On meeting my client, I was immediately struck by his awareness of his own finances and his ability to weigh up information so as to make informed decisions. He seemed to satisfy the criteria set out in sections 2 and 3 Mental Capacity Act 2005. In my legal professional opinion, he had capacity to give me instructions and to revoke his old EPA and put in place new LPAs. I instructed his clinical psychologist to provide a medical opinion.
The test for capacity is decision specific and there were different tests to be applied in this case.
Test: revoking the EPA
Once an EPA is registered, it can only be revoked with the confirmation of the Court of Protection (MCA Schedule 4, paragraph 15(1)(a). In the case of Re S (unreported – decision by Master Lush 13 March 1997), the Court of Protection held that to be satisfied that the donor understood the nature and effect of revocation of an EPA, the court would need evidence that the donor understood:
- Who the attorneys were and how they were appointed (jointly/jointly and severally);
- What authority the attorneys have;
- Why it was necessary or expedient to revoke the power;
- The unforeseeable consequences of revoking the power.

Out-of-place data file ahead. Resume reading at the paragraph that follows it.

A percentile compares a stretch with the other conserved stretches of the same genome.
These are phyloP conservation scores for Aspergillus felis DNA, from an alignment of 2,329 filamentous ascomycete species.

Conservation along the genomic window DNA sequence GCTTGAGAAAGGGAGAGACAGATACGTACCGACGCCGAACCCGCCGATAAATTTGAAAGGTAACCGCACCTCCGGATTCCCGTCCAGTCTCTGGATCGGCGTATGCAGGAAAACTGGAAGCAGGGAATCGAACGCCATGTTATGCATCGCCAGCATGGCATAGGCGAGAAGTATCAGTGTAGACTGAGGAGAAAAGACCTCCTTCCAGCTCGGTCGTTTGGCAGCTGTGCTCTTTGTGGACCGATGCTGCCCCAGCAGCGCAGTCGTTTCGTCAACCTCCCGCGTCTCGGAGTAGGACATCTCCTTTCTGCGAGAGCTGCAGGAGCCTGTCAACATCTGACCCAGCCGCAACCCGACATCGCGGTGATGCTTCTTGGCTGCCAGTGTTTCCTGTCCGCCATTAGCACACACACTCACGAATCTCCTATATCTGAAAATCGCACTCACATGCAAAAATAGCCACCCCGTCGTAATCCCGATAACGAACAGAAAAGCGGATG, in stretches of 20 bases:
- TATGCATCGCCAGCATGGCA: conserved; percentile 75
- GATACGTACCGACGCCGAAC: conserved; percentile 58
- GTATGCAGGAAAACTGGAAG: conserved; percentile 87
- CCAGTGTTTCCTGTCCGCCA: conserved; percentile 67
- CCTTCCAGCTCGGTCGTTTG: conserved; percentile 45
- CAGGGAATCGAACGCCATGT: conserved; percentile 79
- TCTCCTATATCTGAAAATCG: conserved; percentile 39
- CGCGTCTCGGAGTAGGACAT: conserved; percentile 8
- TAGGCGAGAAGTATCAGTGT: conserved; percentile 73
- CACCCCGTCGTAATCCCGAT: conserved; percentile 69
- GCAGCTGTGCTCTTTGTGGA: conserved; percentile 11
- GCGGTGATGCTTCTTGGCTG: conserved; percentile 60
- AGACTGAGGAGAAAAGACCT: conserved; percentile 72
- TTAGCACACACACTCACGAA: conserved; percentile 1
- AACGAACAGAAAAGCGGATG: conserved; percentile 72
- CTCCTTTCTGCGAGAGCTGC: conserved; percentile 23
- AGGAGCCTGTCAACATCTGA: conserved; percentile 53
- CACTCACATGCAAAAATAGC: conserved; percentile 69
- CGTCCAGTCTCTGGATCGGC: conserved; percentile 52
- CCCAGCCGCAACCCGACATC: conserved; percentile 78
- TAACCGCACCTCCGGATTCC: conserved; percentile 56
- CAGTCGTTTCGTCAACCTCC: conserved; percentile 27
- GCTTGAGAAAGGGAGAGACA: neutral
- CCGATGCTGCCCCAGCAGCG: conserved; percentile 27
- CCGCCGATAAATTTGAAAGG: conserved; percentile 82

Although that case pre-dates the Mental Capacity Act 2005, it was applied in the later case of Re KJP  EWCOP 6 which was decided after the Mental Capacity Act 2005 was fully implemented.
Applying the tests outlined above and taken over two visits to my client, I assessed him as having the ability to be able revoke his EPA. This would however require him to sign a Deed of Revocation and to make an application to the Court to cancel registration of the document.
Tests: Putting in place new LPAs, the identity of my client’s attorneys and how they should be appointed
Sections 2 and 3 of the Mental Capacity Act 2005 state that a person will lack capacity if:
- The person has an impairment or disturbance in the functioning of the mind or brain; and
- This impairment or disturbance prevents them from making specific decisions at the time the decision needs to be made. This is judged by looking at their ability to understand information, retain it, use it or weigh it in order to make a decision and to communicate that decision.